The dinner’s host is the president of the Turkey-U.S. Business Council (TUBC), Mehmet Ali Yalçındağ, who has been opening up a commercial diplomacy channel between the two states for some time and had conducted a preliminary meeting with Ross I Washington on August 29. Erdoğan is scheduled to be there, at the famous Cipriani restaurant on the 42nd street in Manhattan, to launch the roadmap to make the ﹩100 billion target real. Immense effort has been paid to ensure that Trump will meet Erdoğan at Cipriani before his fundraising dinner, so that he could then deliver a supportive speech. The efforts to make the plan real include a parallel diplomacy between Berat Albayrak, the Treasury and Finance Minister, also President Erdoğan’s son-in-law, and Jared Kushner, Trump’s Middle East Special Envoy and his son-in-law. (By the way, it’s worth mentioning that the Teknofest event, which hosted the Russian Su-35 in Istanbul, is being carried out by the T3 Foundation, led by Selçuk Bayraktar who has been producing Turkey’s domestic-made armed UAVs. It’s also worth noting that Bayraktar, Erdoğan’s other so-in-law, has proved success in his business before his marriage.)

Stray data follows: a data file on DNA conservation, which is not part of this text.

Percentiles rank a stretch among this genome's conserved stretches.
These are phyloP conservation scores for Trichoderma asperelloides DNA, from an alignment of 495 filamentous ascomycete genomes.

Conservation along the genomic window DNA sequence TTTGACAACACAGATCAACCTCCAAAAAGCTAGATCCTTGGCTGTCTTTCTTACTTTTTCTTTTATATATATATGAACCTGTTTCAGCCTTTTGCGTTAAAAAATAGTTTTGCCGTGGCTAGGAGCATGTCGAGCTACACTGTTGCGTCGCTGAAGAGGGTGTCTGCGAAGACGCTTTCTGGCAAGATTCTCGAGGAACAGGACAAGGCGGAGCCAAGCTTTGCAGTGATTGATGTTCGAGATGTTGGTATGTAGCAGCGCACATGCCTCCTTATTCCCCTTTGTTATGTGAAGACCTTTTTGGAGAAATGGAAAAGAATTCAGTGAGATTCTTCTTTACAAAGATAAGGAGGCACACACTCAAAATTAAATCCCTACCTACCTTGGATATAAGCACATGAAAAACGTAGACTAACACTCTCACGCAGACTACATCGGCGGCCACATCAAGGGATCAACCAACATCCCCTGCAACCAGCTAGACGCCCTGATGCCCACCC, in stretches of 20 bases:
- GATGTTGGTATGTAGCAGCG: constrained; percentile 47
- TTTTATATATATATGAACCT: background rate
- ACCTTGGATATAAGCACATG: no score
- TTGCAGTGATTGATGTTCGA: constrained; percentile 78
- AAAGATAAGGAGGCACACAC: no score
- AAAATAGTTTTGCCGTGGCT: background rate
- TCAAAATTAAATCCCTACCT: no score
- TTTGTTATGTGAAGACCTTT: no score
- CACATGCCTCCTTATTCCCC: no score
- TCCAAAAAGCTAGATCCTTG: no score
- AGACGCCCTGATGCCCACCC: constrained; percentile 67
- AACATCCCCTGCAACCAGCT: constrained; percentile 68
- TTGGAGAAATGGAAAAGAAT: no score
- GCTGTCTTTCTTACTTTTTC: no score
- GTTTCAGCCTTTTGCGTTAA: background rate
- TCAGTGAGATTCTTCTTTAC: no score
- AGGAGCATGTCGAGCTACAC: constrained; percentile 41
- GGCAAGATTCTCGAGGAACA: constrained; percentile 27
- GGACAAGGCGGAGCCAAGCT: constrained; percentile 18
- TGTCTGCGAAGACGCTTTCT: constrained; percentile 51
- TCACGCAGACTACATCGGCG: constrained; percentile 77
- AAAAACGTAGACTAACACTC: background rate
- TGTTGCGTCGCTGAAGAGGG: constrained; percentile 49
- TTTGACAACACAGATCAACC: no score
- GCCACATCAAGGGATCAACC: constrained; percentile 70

Erdoğan’s recent words when he said Turkey could also buy Patriots could as well be a part of Trump’s endeavor to tell investors to “come to Turkey”.
The S-400s were bought for $2.5 billion. What amount will be paid for the Patriots is unclear but it will surely amount to more than that. Will this sudden expense help overcome the dire situation in Turkey’s foreign policy, at a time where the economy is shrinking by the third quarter now, where Erdoğan and Albayrak are struggling to keep the foreign currency and the interest rates low through political moves, and where the cost of living is felt way higher than the official inflation rates?
Turkey is in such a difficulty because the Justice and Development Party (AKP) government has gotten involved in the Syrian civil war eight years ago despite all warnings. In the fall of 2011 it was Turkish Foreign Minister Ahmet Davutoğlu who said that Bashar al-Assad would be toppled in in six months and it was –then- Prime Minister Erdoğan who said that even peace talks in Syria was not possible before Assad leaves; Assad still remains in his place. The Jarabulus and Afrin operations of the Turkish military in Syria were made possible by Putin’s backing, who is the major supporter of Assad. The safety of the Turkish military monitors around Idlib are kept in jeopardy for the sake of the “opposition” militants that the Turkish government still sees as allies.
Erdoğan is upping his gear, both against Putin and against Trump. And he’s doing this right at a time where the other two leaders are sort of flirting to settle the Syria issue in Geneva, by also seeking a new balance regarding Iran.
Upping a gear has its advantages but the risk becomes higher too. Let’s hope Turkey and the Turkish people will not be the ones to suffer from this move.